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Making Changes Manually

Although the .NET Configuration tool provides a nice interface, it isn't always the best way to automate changes to multiple systems. You don't have to use the .NET Configuration tool to edit policies for a system. The configuration files are actually XML-based, so you can edit them with any good XML editor. In fact, the Visual Studio .NET IDE reads these files without any problem. If you prefer a command-line approach, you can use the CasPol utility to make any required changes.

The enterprise, application domain, and machine-level configuration files appear in the following folder:

WINDOWS\Microsoft.NET\Framework\<Version Number>\CONFIG

The user information appears in this folder:

Documents and Settings\<User Name>\Application Data\Microsoft\CLR Security Config\<Version Number>

By changing entries in these folders using an external application, you can create new policies to manage your applications.

Relying on the Wizards

The Administrative Tools folder of the Control Panel also contains a Microsoft .NET Framework 1.1 Wizards entry. Open this entry to access three wizards that can greatly reduce the amount of work you need to perform for specific tasks:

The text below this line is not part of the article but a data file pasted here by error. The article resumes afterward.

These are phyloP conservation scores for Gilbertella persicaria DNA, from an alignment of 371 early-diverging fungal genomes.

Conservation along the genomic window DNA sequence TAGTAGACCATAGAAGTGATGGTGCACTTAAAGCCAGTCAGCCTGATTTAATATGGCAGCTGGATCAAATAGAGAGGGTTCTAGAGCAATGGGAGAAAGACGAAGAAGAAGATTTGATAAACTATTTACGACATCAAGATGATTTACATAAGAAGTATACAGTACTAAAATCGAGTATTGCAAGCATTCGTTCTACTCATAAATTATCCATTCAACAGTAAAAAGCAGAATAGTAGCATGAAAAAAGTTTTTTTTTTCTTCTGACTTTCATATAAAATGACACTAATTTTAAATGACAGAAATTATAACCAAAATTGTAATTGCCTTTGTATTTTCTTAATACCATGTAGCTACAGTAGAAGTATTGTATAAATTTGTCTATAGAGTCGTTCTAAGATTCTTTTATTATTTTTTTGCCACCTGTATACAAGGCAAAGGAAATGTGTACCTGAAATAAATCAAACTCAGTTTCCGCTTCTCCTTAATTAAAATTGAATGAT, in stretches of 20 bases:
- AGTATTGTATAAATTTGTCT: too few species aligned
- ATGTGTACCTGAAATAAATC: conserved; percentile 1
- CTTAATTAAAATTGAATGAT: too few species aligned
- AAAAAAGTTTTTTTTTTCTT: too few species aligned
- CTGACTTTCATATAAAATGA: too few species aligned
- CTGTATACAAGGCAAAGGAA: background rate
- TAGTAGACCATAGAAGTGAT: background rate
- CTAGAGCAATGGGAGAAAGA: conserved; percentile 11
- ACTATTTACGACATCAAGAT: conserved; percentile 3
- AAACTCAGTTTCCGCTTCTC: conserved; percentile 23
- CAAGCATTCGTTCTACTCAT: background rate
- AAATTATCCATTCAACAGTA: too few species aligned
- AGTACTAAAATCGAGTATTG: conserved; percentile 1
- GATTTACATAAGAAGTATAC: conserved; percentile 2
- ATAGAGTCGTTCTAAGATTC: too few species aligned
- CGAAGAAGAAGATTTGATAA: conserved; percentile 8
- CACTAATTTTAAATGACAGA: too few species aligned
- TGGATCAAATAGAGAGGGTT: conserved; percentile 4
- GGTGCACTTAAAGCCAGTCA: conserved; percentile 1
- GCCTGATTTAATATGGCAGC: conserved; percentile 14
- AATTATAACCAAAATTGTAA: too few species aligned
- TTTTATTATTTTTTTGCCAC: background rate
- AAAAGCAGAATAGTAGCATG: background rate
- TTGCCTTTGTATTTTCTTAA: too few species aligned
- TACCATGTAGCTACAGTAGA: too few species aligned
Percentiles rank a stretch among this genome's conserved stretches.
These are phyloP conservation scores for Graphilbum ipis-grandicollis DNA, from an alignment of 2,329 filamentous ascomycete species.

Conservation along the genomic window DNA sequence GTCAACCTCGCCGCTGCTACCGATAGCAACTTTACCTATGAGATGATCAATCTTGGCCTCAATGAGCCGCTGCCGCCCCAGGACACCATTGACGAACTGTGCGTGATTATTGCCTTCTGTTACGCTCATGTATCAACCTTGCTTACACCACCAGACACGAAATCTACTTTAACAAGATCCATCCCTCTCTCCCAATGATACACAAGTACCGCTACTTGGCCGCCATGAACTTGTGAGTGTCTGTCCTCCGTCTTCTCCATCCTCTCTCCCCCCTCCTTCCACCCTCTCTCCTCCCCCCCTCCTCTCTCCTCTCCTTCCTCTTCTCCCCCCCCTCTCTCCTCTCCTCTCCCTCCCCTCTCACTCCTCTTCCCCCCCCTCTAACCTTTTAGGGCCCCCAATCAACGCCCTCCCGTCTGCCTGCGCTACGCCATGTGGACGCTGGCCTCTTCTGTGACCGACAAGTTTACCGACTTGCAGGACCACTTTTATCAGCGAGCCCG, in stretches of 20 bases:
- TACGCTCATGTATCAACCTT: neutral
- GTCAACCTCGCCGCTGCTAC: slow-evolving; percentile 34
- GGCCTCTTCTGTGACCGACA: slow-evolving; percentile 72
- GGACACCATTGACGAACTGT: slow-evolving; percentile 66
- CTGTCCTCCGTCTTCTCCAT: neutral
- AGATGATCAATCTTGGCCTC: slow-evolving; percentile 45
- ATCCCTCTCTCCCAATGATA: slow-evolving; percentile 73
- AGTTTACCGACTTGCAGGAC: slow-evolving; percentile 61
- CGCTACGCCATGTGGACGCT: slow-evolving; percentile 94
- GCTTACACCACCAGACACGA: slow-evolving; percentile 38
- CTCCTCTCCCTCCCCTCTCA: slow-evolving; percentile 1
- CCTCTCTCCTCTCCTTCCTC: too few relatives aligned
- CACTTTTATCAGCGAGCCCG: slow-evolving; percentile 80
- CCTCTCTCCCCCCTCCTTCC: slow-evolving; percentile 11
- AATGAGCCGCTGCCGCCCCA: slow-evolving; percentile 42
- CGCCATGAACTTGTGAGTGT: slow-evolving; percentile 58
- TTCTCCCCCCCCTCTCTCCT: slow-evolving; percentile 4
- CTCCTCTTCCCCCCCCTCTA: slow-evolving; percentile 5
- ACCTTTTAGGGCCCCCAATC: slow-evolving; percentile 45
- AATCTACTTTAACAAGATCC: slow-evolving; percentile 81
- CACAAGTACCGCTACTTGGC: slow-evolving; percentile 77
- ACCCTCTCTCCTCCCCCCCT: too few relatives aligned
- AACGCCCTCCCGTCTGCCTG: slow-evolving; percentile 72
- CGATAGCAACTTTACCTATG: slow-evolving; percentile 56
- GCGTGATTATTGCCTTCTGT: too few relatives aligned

• Adjust .NET Security lets you change overall .NET security. The first page of this wizard asks whether the change affects the entire machine or just the current user. You can then choose settings for each of the standard zones: My Computer, Local Intranet, Internet, Trusted Sites, and Untrusted Sites. The final page shows the changes you've made.

  • Trust an Assembly lets you modify the trust level of a specific assembly. The first page of this wizard asks whether the change affects the computer as a whole or just the current users. The second page requests the application name and location. On the third page, you define which assemblies are affected by the change (the current assembly or the current and subordinate assemblies). Finally, you set the assembly trust level.

  • Fix an Application attempts to restore an application to working order by checking its manifest for missing assemblies. This feature relies on the use of restore points and generally works when the affected system has the required files available but has suffered a configuration change.

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